SCSI-based machines have two levels of disk code in the kernel. The file scsi.c handles the low-level SCSI messages and commands, while the file sd.c (SCSI disk) handles the partitions, blocks, and order of disk accesses. The NetBSD project recently moved most of the high-level SCSI disk code into a machine-independent directory, so it is likely that a new port will only have to write the adapter-specific code.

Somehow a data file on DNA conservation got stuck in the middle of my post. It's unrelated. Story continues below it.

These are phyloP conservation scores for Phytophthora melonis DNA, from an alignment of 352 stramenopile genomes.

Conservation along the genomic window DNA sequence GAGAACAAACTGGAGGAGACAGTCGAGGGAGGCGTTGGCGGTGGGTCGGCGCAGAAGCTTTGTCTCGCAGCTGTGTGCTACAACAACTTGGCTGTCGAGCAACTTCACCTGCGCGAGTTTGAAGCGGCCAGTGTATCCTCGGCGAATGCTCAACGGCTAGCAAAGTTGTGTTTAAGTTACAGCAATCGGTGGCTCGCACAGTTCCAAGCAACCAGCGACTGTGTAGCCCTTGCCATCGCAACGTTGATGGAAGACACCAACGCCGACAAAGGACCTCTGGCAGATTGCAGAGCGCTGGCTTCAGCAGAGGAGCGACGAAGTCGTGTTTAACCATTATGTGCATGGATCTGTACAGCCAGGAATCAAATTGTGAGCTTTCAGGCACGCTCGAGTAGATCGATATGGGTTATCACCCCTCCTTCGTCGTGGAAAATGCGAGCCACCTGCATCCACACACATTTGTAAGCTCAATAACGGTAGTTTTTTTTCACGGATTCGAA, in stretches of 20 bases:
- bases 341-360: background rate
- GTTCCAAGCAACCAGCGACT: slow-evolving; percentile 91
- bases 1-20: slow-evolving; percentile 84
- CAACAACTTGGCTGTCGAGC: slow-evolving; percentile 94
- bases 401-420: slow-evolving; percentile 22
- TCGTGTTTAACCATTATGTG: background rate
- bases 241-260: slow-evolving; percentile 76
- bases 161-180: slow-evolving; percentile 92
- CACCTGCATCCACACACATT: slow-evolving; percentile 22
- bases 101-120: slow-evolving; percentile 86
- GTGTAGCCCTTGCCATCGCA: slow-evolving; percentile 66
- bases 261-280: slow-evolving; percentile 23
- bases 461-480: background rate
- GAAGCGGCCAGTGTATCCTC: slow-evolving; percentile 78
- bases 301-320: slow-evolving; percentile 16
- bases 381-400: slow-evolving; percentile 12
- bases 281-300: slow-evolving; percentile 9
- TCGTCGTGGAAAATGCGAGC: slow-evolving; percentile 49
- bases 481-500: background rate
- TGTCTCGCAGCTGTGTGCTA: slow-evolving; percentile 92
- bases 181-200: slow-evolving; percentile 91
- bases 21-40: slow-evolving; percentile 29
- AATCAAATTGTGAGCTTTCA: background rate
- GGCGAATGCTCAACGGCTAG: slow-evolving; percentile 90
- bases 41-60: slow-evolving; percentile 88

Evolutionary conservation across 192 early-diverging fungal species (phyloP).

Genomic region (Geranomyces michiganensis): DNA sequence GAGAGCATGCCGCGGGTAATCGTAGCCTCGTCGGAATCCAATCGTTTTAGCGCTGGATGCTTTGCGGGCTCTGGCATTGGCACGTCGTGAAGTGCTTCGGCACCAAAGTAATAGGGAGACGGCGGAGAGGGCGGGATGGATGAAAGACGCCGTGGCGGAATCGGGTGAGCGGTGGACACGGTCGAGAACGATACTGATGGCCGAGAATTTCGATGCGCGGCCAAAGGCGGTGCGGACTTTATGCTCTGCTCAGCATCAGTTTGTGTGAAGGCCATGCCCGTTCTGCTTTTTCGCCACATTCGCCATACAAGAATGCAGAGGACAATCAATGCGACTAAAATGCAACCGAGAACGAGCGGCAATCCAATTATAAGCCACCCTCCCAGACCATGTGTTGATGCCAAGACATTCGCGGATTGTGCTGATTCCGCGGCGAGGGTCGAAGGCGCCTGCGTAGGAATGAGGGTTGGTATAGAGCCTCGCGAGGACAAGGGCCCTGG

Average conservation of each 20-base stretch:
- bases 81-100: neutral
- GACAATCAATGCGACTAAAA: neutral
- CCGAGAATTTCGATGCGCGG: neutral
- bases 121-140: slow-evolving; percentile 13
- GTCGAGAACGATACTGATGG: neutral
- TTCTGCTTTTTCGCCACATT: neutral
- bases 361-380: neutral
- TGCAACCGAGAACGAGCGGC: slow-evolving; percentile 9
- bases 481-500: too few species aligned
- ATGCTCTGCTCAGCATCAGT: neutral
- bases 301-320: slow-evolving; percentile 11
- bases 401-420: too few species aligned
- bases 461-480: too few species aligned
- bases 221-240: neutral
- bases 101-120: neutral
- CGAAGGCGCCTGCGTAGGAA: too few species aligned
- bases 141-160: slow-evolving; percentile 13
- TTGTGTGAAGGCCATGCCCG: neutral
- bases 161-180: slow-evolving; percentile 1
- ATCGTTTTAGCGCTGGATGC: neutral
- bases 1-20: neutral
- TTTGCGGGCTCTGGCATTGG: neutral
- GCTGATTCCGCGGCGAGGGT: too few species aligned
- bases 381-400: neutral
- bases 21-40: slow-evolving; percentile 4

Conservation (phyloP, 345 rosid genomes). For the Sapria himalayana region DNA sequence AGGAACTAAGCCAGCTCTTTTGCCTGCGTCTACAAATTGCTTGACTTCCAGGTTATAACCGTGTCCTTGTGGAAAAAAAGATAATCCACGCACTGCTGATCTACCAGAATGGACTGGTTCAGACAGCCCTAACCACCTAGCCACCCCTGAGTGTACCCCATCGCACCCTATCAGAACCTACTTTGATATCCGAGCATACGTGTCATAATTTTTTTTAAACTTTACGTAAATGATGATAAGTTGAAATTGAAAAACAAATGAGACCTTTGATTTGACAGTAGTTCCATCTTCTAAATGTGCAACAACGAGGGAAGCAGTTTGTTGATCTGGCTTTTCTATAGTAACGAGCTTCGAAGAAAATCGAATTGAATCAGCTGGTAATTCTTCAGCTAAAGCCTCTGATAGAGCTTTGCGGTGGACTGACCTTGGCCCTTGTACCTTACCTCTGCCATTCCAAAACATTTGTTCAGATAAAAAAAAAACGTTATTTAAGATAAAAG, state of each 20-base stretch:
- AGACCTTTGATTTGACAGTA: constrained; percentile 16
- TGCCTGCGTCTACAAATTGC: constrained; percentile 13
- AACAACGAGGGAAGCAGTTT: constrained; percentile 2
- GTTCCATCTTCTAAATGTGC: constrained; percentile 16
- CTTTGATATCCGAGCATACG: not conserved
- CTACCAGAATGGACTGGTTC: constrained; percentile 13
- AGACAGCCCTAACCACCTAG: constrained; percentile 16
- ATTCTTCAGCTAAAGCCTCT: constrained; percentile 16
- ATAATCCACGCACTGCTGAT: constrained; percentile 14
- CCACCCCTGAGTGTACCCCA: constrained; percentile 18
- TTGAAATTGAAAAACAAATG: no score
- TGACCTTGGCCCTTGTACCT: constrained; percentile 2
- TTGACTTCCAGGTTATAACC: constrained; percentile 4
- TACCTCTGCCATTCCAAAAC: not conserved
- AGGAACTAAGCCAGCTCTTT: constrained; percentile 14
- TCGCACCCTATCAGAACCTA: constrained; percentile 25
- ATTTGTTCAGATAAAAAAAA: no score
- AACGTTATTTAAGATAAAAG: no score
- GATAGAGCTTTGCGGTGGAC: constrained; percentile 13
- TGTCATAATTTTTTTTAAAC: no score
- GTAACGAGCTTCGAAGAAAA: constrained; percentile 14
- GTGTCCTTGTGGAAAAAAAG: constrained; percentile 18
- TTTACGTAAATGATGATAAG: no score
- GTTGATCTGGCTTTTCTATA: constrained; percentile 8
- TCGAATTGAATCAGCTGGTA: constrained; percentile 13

Most SCSI systems can either work by interrupts or by polling. With the former, the SCSI system will make a request to the disk, record that the request was made, then leave the CPU free for other processes. An interrupt from the SCSI controller will cause the SCSI system to figure out what request was just terminated and transfer the data, if necessary. With the latter, the SCSI system must busy-loop until the controller handles the request; this can waste quite a bit of CPU time. A first-cut SCSI system should be written with polling to minimize possible bugs, but an interrupt-driven system should eventually be implemented if the controller supports it.